05 July 2009

The Piranhas of the Media

John Maxwell

'They ate her alive' was the opening sentence of my 1997 column following the death of Diana, the ex-wife of the heir to the British throne. It continued:
'As she lay broken and covered in blood, as she lay helpless and mortally wounded, they were, as always, professional, shooting fast, furious and careful of camera angle, hoping perhaps to capture her last breath, to profit one last time from her suffering, to take the million dollar photograph which would put them at last on the same level as their prey, enjoying a life of ease and big money.
They always wanted to make a killing from Diana.
Last Sunday morning in Paris, they succeeded.
It is horrible to imagine that Diana's last view of this world might have been the flashing cameras of the cockroaches of the Press.'
Michael Jackson was luckier. He died at home, apparently of a heart attack, although if you read the British newspapers the day after – tabloid or 'quality' – you might believe that Michael Jackson was murdered or died of a drug overdose. There was no more evidence of those things than there is that Jackson was a child molester, but to say that is to court ferocious hostility and hate because there are people in this world who KNOW the truth and are not to be contradicted by evidence unless delivered by divine messenger. Jackson died without permission from the media.
If one looks carefully at the mass media of the western world it soon becomes apparent that the death of Michael Jackson is the biggest money-making opportunity for them since the death of Diana. The Daily Mirror makes it explicit with a tag-line following every Mirror story on the web. It reads:

"Michael Jackson dead at 50. All you need to know about the King of Pop."
And, if like the Times, most of their stuff is second or third or fourth hand, or invented, malicious and libellous, who cares?
Jackson is dead and can't sue, and under American libel standards set by their Supreme Court 42 years ago, were he alive he couldn't sue even if he wanted to, because as a public figure, and a public figure more public than any other in history, it would have been almost impossible for him to sue even if he could prove that his maligner knew that what he was saying was untrue but said it anyway with reckless disregard for the truth. With Jackson surrounded by bloodsuckers of every breed, rank and description, from crooked district attorneys to suborned employees and journalistic moles, there was so much crap in the air that it was impossible for anyone – perhaps even Jackson himself – to disentangle truth from fantasy.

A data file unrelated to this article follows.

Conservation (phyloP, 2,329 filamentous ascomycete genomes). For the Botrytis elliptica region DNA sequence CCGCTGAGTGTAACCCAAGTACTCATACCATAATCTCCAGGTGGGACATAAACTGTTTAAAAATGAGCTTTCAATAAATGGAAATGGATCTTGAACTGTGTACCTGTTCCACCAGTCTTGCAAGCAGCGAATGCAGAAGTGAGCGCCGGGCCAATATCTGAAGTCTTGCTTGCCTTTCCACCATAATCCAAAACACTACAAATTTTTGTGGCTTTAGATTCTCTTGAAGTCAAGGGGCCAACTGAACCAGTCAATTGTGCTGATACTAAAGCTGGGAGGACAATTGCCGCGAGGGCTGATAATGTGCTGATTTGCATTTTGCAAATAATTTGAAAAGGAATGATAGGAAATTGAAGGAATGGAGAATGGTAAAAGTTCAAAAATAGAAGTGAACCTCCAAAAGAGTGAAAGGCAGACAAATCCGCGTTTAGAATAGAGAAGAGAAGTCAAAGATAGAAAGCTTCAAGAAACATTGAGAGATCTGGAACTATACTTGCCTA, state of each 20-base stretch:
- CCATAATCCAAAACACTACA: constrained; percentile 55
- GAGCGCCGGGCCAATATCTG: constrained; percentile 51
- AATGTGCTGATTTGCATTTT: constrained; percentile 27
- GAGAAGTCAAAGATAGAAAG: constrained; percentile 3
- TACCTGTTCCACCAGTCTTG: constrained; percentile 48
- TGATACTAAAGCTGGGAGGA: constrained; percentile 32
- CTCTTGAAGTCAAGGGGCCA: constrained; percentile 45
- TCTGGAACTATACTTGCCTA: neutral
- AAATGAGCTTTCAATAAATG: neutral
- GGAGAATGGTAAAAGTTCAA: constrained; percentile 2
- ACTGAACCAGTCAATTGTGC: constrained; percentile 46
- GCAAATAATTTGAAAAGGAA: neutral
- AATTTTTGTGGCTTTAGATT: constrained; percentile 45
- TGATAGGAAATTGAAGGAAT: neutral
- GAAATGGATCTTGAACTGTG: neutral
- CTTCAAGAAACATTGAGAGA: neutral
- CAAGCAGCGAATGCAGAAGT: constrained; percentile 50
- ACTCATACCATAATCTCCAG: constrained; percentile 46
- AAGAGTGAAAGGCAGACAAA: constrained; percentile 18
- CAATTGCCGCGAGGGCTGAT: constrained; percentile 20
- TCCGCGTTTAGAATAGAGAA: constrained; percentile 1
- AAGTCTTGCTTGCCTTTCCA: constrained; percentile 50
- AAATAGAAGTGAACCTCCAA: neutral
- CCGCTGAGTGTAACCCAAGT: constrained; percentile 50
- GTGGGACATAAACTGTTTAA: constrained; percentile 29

Public personalities and particularly show business personalities are, ipso facto, all creatures of fantasy. Canute, king of England, Denmark and Norway more than 900 years ago faced a smaller but no less intractable problem. His courtiers may have seen the ocean's tides disobeying the king, but that was no doubt because the King was playing a game.

What the Nanny 'saw'

As the old nursery rhyme says

Big fleas have little fleas
Upon their backs to bite 'em
And little fleas have lesser fleas
And so on ad infinitum

I was reminded of this by a bizarre story in the Sunday Times of London. The beginning of the story should prepare you for whoppers to come:

"Grace Rwaramba who cared for King of Pop and his children has shocking secrets of his addictions and bizarre nomadic life."

This elaborate work of art details how Grace the Nanny, fired by Jackson in 2008, was "working through her phone calls to LA on Friday, desperately trying to ensure that the children were comforted after losing their father, she sobbed and screamed and became more incoherent.
"Yes, this is it . . . because (crying) this is it . . . because he started avoiding everything. We were trying to help him and they fired me because of this (sobs)."
Yet, not knowing where the children were and not having spoken to them, Grace
Rwaramba, in a London hotel, informs the credulous Times reporter that –

'the children had been anxious about their father and had been trying to care for him — "he hasn't been eating and the kids have been so scared for him".
'Worried by the endless goings on in the Jackson compound Grace turned to me at the end and said: "The youngest one has been saying, 'God should have taken me not him'."

Clearly, Grace is either telepathic or psychopathic.
Why was the Times interviewing the nanny in the first place? They are silent about this, but clearly the intention was to dish up as much dirt as possible to coincide with what would have been a triumphal return for the King of Pop in 50 concerts sold out almost as soon as they were announced.